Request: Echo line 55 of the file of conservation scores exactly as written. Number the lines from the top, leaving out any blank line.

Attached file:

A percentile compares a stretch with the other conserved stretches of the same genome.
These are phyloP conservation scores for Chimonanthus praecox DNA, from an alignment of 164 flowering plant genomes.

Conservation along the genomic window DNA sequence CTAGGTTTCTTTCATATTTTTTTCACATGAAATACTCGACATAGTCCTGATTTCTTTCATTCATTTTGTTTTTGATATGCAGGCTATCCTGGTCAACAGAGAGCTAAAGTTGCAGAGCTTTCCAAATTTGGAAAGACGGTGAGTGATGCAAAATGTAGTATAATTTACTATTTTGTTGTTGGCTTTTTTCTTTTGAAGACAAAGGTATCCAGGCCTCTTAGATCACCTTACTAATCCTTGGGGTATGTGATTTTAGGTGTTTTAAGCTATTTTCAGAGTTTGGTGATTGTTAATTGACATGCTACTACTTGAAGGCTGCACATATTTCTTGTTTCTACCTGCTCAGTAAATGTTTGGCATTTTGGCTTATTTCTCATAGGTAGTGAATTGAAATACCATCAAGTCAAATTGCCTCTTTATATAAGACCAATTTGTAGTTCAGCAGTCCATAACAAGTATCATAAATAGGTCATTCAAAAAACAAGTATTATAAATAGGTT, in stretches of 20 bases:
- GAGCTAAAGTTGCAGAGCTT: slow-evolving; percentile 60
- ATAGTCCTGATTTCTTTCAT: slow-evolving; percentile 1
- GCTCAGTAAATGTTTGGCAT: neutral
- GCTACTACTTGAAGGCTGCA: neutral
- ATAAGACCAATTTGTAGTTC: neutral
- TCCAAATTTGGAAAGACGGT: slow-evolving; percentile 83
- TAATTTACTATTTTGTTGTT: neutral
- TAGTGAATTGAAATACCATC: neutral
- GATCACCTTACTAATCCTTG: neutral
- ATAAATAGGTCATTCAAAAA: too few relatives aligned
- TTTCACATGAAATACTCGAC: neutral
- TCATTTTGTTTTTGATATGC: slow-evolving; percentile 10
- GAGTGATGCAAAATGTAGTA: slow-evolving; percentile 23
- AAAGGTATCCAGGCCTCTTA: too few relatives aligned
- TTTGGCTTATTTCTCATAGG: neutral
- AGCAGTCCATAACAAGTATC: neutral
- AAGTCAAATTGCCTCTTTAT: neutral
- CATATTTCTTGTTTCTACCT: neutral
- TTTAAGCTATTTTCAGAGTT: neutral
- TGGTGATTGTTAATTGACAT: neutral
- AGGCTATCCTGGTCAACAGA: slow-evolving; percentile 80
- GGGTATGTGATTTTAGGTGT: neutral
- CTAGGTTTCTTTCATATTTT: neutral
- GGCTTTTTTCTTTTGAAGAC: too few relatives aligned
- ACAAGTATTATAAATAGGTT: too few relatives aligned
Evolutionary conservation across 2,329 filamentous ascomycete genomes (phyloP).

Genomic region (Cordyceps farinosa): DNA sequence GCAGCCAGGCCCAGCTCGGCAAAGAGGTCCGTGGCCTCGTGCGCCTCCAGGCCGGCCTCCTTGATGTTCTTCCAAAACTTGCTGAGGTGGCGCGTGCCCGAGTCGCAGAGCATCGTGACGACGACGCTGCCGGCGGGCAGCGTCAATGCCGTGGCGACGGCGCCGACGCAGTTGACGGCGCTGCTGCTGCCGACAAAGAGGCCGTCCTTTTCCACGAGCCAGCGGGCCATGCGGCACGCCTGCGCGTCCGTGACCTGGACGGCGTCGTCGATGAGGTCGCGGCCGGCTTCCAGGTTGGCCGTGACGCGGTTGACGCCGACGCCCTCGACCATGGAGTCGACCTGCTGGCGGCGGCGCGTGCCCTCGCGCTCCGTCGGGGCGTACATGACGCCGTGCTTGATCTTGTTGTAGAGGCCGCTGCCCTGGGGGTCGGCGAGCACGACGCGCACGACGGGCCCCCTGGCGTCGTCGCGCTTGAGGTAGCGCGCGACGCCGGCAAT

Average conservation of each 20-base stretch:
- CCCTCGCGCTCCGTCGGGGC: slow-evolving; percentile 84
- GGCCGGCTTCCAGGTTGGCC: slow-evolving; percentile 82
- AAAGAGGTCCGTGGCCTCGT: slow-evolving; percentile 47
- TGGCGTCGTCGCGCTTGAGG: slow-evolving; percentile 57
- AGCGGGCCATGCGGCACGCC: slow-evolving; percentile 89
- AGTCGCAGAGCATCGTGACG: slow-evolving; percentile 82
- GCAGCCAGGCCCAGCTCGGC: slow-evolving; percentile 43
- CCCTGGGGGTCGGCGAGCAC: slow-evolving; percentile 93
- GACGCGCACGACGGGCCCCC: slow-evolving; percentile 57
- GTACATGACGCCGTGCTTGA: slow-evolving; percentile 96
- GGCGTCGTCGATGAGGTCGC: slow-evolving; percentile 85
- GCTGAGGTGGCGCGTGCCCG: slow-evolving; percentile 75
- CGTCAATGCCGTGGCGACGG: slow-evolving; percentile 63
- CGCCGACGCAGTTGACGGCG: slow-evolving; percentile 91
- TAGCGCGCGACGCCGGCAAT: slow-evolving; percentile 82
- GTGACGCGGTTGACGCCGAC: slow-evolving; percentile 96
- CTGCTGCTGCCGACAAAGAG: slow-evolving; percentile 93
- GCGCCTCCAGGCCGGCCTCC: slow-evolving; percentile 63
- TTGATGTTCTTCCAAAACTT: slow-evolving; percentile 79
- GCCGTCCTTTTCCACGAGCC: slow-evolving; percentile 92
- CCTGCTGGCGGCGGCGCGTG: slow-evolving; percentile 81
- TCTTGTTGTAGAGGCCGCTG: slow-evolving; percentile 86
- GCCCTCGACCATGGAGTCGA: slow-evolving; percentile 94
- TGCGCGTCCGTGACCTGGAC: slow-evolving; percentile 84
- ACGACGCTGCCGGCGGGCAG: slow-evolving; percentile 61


- TGCGCGTCCGTGACCTGGAC: slow-evolving; percentile 84